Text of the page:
Sevel [17] performed extensive studies of the development of the extraocular muscles and their tendons of origin and insertion. His studies suggest that the trochlea, superior oblique tendon, and the superior oblique muscle develop together from common mesenchymal tissue origins and are indistinguishable early in development. The connective tissue elements of the trochlea and the tendon become separately identifiable only later during development of the superior oblique muscle–tendon–trochlea complex. With further differentiation, the fibers of the developing superior oblique tendon become increasingly mobile through the developing trochlea. Sevel [18] proposed that a gradual separation of these tendon/trochlea attachments may explain the occasional improvement seen in Brown syndrome. Likewise, the gradual increase in the vertical deviation with superior oblique paresis is explained by the same theory.

Abnormal development of the fourth cranial nerve or its axon is expected to result in abnormal development of the superior oblique muscle–trochlea–tendon complex. A thin atrophic tendon may develop with abnormal fibers with or without an abnormal insertion on the on the globe [12]. This may produce the clinical findings of SOP. However, a tight and short tendon may develop because of poor differentiation of the tendon–trochlea complex and this may result in the clinical findings of Brown syndrome. Helveston et al.[12] demonstrated abnormalities in the superior oblique tendon in 87% of cases of congenital superior oblique paresis. Abnormalities in tendon development, a bifid insertion of the superior oblique tendon in a patient with Brown syndrome, have been reported [19]. Magnetic resonance imaging on patients with Brown syndrome have demonstrated several abnormalities, including an absent trochlear nerve [20], an absent superior oblique muscle, and atrophy of the superior oblique muscle [21]. Superior oblique muscle hypoplasia has been found on CT and MRI [5] (Fig. 1a and b).

Right congenital Brown syndrome. (a) Right limited elevation in adduction. (b) CT shows hypoplasia of the right superior oblique muscle [5].

Brown syndrome in association with other congenital cranial dysinnervation disorders

There are several cases of Brown syndrome in association with known CCDDs. Bagheri [22] described a boy with both Duane and Brown syndrome. Ellis [5] presented a series of patients with concurrent Brown syndrome and other CCDDs: three with unilateral Brown syndrome and a contralateral SOP, two cases of unilateral Brown and contralateral Duane syndrome (Fig. 2a–c), one case of Brown syndrome and ipsilateral ptosis. However, no reports have yet identified a known genetic mutation associated with Brown syndrome.

(a–c) Right Brown syndrome and left type I Duane syndrome. (a) left gaze, (b) right gaze, and (c) primary gaze [5].

Kaeser and Brodsky [23] posited that congenital Brown syndrome could be analogous to Duane syndrome. They propose a dysinnervated or hypo-innervated superior oblique muscle is mis-innervated by the oculomotor nerve, specifically a branch that normally innervates the medial rectus or inferior oblique. In their theory, the limited elevation observed in Brown syndrome is because of the co-contraction of the superior oblique and medial rectus or inferior oblique with attempted elevation of the eye in adduction. Kaeser [20] used MRI to view the trochlear nerve and superior oblique muscle in patients with Brown syndrome. He found the fourth cranial nerve was unable to be identified in two of four patients. In addition, the volume of the superior oblique muscle in different positions of gaze was measured and he found that the ipsilateral superior oblique remains the same size in both upgaze and downgaze. They concluded that the ipsilateral superior oblique is contracting in both positions rather than relaxing in upgaze as seen with the unaffected muscles. Their theory fails to fully explain the marked restriction of the superior oblique tendon on forced ductions. Although some restriction on forced ductions is found in patients with Duane syndrome, it is rarely as significant as that found in most cases of congenital Brown syndrome.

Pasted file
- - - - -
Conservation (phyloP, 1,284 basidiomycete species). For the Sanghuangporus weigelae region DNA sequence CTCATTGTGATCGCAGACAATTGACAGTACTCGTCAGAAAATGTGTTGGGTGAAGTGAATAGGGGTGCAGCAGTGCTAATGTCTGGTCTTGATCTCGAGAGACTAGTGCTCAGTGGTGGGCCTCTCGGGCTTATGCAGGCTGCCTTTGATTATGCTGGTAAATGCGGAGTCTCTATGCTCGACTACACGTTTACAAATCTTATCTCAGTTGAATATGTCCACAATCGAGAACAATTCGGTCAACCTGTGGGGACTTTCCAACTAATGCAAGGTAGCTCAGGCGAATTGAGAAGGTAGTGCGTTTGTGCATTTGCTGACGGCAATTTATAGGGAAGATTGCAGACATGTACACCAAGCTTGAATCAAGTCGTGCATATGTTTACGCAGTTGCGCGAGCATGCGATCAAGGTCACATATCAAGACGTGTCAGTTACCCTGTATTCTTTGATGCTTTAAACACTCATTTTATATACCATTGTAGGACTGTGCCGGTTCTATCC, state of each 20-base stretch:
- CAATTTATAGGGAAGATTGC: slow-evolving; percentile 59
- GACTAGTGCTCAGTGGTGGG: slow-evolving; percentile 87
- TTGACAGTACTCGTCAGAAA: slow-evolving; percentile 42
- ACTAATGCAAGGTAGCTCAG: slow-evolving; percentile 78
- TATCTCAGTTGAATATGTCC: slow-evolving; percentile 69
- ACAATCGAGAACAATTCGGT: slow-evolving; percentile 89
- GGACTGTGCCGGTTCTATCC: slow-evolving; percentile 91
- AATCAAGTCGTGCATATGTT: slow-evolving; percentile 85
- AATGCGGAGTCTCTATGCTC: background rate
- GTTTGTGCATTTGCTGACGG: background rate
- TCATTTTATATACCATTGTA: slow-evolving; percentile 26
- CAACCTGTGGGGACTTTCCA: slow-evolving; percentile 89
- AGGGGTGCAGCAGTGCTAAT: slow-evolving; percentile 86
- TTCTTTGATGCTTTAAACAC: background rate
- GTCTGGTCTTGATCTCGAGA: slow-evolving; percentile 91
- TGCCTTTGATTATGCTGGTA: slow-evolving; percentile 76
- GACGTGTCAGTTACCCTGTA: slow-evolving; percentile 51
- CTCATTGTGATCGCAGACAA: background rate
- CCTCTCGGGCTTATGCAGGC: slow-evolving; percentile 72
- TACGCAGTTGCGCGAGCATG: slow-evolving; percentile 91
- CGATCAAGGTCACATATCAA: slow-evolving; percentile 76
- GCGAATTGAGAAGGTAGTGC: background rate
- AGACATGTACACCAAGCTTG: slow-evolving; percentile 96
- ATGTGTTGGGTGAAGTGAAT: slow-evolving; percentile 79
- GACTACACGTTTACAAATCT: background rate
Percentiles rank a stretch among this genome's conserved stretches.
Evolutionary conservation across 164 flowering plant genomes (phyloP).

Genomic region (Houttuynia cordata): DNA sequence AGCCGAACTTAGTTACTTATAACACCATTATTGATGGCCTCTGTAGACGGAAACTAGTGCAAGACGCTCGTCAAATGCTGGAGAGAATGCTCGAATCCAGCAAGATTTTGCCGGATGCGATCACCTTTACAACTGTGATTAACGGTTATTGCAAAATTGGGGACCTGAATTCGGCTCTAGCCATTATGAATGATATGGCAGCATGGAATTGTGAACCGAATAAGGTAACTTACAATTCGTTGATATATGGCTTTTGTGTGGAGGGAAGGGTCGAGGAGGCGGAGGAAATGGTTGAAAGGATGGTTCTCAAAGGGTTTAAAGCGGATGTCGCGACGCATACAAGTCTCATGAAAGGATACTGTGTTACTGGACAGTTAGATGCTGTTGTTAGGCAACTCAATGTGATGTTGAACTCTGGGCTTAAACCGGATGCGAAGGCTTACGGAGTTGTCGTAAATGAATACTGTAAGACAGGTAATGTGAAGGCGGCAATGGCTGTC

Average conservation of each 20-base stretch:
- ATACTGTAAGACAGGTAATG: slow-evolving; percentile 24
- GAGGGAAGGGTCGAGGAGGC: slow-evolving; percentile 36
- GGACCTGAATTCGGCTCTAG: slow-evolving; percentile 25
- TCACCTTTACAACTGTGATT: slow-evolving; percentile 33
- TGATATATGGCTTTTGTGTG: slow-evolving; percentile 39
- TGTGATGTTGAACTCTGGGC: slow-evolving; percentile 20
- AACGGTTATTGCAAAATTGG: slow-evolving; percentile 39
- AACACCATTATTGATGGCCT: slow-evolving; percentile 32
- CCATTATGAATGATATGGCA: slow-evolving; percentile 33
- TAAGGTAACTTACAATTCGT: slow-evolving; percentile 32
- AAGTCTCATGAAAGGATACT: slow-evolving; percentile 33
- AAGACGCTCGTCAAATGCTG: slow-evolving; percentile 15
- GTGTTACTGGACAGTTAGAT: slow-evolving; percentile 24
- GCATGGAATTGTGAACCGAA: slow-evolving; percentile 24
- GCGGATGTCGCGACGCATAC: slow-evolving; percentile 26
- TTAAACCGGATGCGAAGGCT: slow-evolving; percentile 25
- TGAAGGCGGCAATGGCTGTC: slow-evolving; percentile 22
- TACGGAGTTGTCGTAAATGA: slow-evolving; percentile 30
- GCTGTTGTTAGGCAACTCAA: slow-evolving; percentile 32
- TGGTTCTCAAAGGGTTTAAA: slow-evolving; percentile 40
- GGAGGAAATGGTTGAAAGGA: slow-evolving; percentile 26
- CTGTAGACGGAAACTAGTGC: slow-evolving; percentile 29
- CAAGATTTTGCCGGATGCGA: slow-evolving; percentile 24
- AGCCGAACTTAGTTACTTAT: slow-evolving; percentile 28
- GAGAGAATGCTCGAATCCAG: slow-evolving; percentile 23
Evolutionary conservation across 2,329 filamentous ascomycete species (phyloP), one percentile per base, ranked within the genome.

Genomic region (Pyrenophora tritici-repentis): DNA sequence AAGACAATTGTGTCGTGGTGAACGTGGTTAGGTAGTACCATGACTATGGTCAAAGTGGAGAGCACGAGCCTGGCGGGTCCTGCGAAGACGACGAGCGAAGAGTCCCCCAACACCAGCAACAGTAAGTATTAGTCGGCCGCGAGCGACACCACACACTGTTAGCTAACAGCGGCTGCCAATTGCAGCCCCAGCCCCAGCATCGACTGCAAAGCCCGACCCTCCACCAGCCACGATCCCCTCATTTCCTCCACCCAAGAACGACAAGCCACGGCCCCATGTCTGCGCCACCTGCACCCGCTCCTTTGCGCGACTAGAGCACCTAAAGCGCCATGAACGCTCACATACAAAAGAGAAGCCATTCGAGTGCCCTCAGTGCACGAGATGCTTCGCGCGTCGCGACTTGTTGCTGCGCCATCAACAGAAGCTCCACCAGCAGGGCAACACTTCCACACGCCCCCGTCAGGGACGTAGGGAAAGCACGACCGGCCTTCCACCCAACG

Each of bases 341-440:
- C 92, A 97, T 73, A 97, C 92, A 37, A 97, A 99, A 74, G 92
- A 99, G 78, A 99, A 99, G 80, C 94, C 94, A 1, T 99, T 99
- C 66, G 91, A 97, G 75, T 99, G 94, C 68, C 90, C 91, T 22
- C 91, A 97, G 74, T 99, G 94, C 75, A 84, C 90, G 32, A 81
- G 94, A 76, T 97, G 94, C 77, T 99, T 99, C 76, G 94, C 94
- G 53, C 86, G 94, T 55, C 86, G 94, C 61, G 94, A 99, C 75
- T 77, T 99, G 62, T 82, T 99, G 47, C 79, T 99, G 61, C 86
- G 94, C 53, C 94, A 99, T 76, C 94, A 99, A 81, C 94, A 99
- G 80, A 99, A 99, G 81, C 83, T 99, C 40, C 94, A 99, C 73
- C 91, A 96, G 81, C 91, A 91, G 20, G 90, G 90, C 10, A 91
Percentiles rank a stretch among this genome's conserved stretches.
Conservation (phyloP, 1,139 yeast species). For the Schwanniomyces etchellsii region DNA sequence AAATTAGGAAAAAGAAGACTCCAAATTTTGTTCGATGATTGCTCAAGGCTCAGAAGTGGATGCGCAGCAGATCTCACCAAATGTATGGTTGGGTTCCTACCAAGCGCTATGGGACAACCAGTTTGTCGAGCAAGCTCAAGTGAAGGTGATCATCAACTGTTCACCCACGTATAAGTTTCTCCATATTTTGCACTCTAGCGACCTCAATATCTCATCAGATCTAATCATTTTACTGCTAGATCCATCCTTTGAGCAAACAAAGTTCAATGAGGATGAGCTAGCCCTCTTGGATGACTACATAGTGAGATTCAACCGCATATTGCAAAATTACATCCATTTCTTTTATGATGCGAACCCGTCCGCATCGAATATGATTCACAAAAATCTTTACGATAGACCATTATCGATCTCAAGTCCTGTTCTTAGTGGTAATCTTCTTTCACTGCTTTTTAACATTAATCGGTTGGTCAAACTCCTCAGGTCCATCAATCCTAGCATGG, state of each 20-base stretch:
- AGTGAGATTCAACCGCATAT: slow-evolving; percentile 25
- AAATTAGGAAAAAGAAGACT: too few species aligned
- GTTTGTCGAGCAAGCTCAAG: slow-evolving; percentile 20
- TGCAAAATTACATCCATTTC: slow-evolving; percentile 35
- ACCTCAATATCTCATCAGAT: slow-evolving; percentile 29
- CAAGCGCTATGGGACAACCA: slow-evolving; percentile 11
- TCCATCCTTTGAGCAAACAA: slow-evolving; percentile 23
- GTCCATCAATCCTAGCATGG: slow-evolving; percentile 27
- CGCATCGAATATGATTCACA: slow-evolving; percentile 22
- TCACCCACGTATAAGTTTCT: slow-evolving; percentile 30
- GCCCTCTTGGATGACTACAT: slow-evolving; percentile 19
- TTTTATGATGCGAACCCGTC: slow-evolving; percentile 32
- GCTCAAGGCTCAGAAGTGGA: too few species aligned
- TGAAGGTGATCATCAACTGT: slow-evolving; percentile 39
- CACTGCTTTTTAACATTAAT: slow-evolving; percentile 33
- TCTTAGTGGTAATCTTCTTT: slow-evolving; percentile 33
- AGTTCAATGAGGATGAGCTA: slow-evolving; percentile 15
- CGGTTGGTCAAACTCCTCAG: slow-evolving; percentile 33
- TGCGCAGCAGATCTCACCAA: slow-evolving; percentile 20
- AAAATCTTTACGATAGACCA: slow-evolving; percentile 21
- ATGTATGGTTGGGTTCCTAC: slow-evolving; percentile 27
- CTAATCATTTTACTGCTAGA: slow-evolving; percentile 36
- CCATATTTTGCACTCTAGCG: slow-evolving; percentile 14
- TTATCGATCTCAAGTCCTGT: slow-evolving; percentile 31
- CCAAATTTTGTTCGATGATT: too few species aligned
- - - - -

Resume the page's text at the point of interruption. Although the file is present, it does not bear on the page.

Inheritance patterns of brown syndrome

Although Brown syndrome often occurs sporadically, several cases of familial Brown syndrome have been reported [24–27], including in identical twins [28–30]. Although typically unilateral, 10% of Brown syndrome cases are bilateral [1]. Congenital SOP and congenital Brown syndrome could be related entities. Imaging studies have found the superior oblique muscle underdeveloped and trochlear nerve absent in both disorders [14,15,20,21]. However, the trochlear nerve and the superior oblique muscle may be normal on MRI in patients with congenital Brown syndrome [31]. Tendon abnormalities are commonly found in congenital superior oblique palsy and by definition the tendon is abnormal in Brown syndrome. Similar rates of bilaterality exist with both SOP and Brown syndrome. Both are primarily sporadic, but have cases of familial presentation. Both disorders have been seen concurrently with other disorders of innervation such as CFEOM, Duane, and ptosis. We proposed that some cases of congenital Brown and SOP share a common origin. There is a lack of sufficient innervation, either because of an absent or hypoplastic trochlear nerve. With abnormal development of the fourth cranial nerve or its axon, the superior oblique muscle–tendon–trochlea complex may develop abnormally. If a hypoplastic muscle develops with a long and lax tendon, the characteristic features of congenital SOP are typically observed. However, if the tendon develops as short and taut, or is immobile through the trochlea, then Brown syndrome is observed (Fig. 3). Subsequent to this proposed relationship, we observed a child with congenital Brown syndrome whose father had congenital superior oblique paresis (Fig. 4).